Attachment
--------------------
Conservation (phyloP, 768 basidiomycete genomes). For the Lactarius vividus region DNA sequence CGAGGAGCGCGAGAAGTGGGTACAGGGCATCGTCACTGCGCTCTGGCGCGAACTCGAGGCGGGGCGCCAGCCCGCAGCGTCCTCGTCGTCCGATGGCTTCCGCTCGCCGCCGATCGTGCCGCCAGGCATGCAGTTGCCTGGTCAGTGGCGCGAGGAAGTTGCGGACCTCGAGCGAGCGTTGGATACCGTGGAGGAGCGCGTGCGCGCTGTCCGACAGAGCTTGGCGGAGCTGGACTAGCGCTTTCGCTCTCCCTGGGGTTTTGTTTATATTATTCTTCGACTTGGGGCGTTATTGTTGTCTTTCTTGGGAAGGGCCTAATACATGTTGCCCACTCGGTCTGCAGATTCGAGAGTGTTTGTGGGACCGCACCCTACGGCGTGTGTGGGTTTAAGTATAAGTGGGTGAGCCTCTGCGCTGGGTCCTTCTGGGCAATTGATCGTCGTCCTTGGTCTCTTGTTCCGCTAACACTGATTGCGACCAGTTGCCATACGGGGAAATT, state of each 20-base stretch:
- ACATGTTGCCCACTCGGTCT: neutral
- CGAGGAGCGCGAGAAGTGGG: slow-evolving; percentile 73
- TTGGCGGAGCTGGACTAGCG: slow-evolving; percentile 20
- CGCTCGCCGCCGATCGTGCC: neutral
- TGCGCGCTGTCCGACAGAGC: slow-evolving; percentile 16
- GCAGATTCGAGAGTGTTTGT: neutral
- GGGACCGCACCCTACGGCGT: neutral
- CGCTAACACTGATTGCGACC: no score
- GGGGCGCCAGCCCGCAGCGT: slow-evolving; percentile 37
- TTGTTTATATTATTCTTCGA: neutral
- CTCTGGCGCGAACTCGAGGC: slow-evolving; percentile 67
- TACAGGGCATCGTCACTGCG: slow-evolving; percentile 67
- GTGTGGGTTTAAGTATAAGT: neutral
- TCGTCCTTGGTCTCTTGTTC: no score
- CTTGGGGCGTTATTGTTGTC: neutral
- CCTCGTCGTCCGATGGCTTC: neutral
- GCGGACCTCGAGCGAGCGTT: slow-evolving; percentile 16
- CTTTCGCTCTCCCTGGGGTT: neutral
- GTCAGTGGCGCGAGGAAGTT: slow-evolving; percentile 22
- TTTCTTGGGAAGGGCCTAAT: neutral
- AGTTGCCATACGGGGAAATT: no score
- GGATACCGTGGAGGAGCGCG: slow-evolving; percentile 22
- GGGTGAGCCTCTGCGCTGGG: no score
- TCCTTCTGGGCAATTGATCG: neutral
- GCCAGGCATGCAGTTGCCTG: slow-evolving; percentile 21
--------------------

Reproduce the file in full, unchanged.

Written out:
Conservation (phyloP, 768 basidiomycete genomes). For the Lactarius vividus region DNA sequence CGAGGAGCGCGAGAAGTGGGTACAGGGCATCGTCACTGCGCTCTGGCGCGAACTCGAGGCGGGGCGCCAGCCCGCAGCGTCCTCGTCGTCCGATGGCTTCCGCTCGCCGCCGATCGTGCCGCCAGGCATGCAGTTGCCTGGTCAGTGGCGCGAGGAAGTTGCGGACCTCGAGCGAGCGTTGGATACCGTGGAGGAGCGCGTGCGCGCTGTCCGACAGAGCTTGGCGGAGCTGGACTAGCGCTTTCGCTCTCCCTGGGGTTTTGTTTATATTATTCTTCGACTTGGGGCGTTATTGTTGTCTTTCTTGGGAAGGGCCTAATACATGTTGCCCACTCGGTCTGCAGATTCGAGAGTGTTTGTGGGACCGCACCCTACGGCGTGTGTGGGTTTAAGTATAAGTGGGTGAGCCTCTGCGCTGGGTCCTTCTGGGCAATTGATCGTCGTCCTTGGTCTCTTGTTCCGCTAACACTGATTGCGACCAGTTGCCATACGGGGAAATT, state of each 20-base stretch:
- ACATGTTGCCCACTCGGTCT: neutral
- CGAGGAGCGCGAGAAGTGGG: slow-evolving; percentile 73
- TTGGCGGAGCTGGACTAGCG: slow-evolving; percentile 20
- CGCTCGCCGCCGATCGTGCC: neutral
- TGCGCGCTGTCCGACAGAGC: slow-evolving; percentile 16
- GCAGATTCGAGAGTGTTTGT: neutral
- GGGACCGCACCCTACGGCGT: neutral
- CGCTAACACTGATTGCGACC: no score
- GGGGCGCCAGCCCGCAGCGT: slow-evolving; percentile 37
- TTGTTTATATTATTCTTCGA: neutral
- CTCTGGCGCGAACTCGAGGC: slow-evolving; percentile 67
- TACAGGGCATCGTCACTGCG: slow-evolving; percentile 67
- GTGTGGGTTTAAGTATAAGT: neutral
- TCGTCCTTGGTCTCTTGTTC: no score
- CTTGGGGCGTTATTGTTGTC: neutral
- CCTCGTCGTCCGATGGCTTC: neutral
- GCGGACCTCGAGCGAGCGTT: slow-evolving; percentile 16
- CTTTCGCTCTCCCTGGGGTT: neutral
- GTCAGTGGCGCGAGGAAGTT: slow-evolving; percentile 22
- TTTCTTGGGAAGGGCCTAAT: neutral
- AGTTGCCATACGGGGAAATT: no score
- GGATACCGTGGAGGAGCGCG: slow-evolving; percentile 22
- GGGTGAGCCTCTGCGCTGGG: no score
- TCCTTCTGGGCAATTGATCG: neutral
- GCCAGGCATGCAGTTGCCTG: slow-evolving; percentile 21